McCray, who had been struggling from beyond the arc (five of 19 over five games), led all scorers with 25 points, thanks to six of seven shooting from long-distance. She also grabbed ten rebounds.
Mosley, who had a field day taking her defenders off the dribble, came within an assist of recording a triple-double with 21 points, 14 rebounds and nine dishes.
"Defensively we didn't answer the aggressiveness and attack that Kansas brought to the floor particularly from their perimeter," K-State coach Deb Patterson said.
"When it came to making really big plays, really big baskets, KU stepped up and we didn't step up at the same level they did and I felt that was the difference in the game."
McCray and Mosley had several big shots throughout the contest, but their biggest baskets came during the two overtimes.
Mosley scored eight points in the first OT, including four in the final 20.3 seconds, to knot the game up at 70.
K-State, now 16-10 overall and 4-9 in the Big 12, however, did have a great opportunity to extend its winning streak at the end of those extra five minutes, but couldn't sink its free throws; an aspect of the game that really haven't been much of a concern to Patterson all season long. The Cats shot 55.2 percent (16 of 29) from the stripe.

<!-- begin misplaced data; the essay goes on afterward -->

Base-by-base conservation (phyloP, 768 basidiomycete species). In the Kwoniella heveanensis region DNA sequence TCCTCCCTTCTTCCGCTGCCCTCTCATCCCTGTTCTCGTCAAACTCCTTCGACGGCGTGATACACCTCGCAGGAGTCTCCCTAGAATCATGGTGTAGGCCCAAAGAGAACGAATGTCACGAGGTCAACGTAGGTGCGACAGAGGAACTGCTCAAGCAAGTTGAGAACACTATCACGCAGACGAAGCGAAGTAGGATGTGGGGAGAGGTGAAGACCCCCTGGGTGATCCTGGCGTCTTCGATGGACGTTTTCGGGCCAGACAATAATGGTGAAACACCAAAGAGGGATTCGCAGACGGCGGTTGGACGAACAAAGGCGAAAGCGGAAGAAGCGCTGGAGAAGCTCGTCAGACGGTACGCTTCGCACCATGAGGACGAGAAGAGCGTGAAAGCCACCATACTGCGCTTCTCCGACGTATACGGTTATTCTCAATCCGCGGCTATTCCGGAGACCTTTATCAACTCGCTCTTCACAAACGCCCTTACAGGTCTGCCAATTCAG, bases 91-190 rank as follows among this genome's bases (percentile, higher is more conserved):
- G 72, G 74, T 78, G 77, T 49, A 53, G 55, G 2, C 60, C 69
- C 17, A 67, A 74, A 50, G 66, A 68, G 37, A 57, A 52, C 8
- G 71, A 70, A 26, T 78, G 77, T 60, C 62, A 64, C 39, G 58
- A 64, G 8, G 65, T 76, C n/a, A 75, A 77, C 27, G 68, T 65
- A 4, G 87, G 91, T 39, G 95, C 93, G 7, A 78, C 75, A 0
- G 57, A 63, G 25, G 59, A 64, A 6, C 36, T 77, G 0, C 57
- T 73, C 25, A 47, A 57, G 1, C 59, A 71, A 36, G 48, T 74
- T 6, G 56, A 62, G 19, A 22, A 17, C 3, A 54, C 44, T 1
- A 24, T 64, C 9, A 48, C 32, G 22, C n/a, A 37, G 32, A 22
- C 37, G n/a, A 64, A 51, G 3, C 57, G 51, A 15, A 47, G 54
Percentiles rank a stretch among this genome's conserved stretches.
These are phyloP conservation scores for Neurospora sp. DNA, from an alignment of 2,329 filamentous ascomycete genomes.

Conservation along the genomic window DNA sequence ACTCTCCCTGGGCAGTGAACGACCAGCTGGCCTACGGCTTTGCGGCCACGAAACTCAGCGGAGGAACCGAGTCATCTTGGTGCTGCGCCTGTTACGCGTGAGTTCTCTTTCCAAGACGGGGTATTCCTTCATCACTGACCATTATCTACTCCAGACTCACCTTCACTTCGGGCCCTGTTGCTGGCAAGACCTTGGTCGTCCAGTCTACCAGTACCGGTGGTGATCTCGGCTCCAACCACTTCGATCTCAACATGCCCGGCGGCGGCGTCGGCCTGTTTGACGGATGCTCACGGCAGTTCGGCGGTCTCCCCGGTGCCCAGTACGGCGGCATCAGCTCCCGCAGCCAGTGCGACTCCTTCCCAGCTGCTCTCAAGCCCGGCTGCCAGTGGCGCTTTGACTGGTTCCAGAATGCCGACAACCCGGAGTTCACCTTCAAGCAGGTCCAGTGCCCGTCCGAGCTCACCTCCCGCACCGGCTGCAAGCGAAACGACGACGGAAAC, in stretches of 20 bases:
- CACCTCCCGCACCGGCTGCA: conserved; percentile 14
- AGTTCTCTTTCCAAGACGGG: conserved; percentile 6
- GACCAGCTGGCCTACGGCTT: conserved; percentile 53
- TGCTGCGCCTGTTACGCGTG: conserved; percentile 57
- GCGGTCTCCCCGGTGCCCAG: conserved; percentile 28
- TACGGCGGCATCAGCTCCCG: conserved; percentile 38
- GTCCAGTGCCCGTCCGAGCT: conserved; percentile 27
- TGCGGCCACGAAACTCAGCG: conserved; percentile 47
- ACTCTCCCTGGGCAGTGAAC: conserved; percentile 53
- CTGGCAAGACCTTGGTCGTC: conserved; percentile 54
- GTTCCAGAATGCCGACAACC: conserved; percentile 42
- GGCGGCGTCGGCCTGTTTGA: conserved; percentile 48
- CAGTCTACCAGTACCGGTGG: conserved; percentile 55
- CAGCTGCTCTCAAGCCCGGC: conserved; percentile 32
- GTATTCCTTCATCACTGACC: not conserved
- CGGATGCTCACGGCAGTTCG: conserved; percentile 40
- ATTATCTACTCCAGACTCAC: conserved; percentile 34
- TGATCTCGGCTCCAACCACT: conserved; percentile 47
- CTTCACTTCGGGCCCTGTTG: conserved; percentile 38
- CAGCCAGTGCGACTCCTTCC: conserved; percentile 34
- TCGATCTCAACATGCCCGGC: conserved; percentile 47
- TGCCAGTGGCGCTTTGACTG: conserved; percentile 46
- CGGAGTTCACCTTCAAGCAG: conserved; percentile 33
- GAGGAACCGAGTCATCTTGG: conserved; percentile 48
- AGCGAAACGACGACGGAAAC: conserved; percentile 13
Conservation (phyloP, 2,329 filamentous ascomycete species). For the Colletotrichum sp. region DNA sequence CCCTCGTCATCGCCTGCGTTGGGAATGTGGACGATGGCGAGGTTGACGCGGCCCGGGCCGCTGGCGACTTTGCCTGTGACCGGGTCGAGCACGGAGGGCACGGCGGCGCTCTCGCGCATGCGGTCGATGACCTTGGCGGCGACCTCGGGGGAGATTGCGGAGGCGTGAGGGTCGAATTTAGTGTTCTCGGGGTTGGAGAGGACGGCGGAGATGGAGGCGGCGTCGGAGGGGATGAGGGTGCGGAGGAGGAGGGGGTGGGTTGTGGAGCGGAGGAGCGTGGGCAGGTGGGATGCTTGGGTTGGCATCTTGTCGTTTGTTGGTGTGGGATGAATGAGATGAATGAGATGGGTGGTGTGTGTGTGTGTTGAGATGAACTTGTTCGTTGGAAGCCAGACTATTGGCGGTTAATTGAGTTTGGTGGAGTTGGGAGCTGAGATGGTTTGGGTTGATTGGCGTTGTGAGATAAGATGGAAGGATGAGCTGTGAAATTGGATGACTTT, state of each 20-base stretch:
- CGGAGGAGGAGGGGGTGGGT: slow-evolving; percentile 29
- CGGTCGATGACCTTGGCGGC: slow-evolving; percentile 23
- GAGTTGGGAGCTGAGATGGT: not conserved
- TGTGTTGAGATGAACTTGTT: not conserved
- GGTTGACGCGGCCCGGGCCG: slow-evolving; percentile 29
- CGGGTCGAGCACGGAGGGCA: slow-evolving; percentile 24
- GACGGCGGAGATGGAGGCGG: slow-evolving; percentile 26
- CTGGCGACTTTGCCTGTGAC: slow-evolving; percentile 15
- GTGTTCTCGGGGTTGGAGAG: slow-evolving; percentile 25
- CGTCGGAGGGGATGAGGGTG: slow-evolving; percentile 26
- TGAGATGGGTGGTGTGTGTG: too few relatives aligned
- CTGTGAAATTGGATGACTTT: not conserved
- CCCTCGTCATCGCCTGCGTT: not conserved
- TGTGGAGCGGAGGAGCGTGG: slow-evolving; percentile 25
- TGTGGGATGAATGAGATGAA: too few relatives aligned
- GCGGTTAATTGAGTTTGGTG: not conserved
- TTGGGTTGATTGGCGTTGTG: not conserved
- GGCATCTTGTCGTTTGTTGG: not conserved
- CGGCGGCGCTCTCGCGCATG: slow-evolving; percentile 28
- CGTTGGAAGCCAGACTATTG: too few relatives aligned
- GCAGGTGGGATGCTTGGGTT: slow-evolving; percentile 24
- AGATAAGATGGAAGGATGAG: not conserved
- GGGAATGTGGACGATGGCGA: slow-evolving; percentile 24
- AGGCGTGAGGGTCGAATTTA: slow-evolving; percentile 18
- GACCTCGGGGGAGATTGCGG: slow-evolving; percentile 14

Kansas, 9-17 and 3-10, rode that momentum into the second OT outscoring the Cats 12 to four. McCray hit a pair of three pointers to seal the victory and for the first time in a very long time the loyal crimson and blue fans finally got to chant Rock Chalk Jayhawk with K-State in the building.
"It feels good to win," Kansas coach Bonnie Henrickson said.
"There are a lot of people who have been around for the streak longer than I have certainly and you appreciate that for them and you appreciate it for the these kids. The mentality and the confidence that the young kids play and bring, they don't know about the streak, it doesn't matter to them. It matters to play well and win."
Wildcat freshman forward Ashley Sweat paced the team with a career-high 20 points and seven boards. The McPherson, Kan., native helped lead the Cat charge in the second half and sent the game into overtime with a basket in the paint.
The Jayhawks dominated the Cats on the glass outrebounding them 50-39. In fact, Kansas State has been out-rebounded in all but two contests (both against Colorado) since the loss of starting forward Marlies Gipson, who injured her knee Jan. 15 and then re-injured it during warm-ups before the Feb. 3 contest against Texas.
Up next for K-State is Missouri on Wednesday in Columbia. The Cats beat Mizzou 81-66 last month in Manhattan, but will have to find an answer in the paint against the Tiger's big post EeTisha Riddle or at the very least make a few more free throws.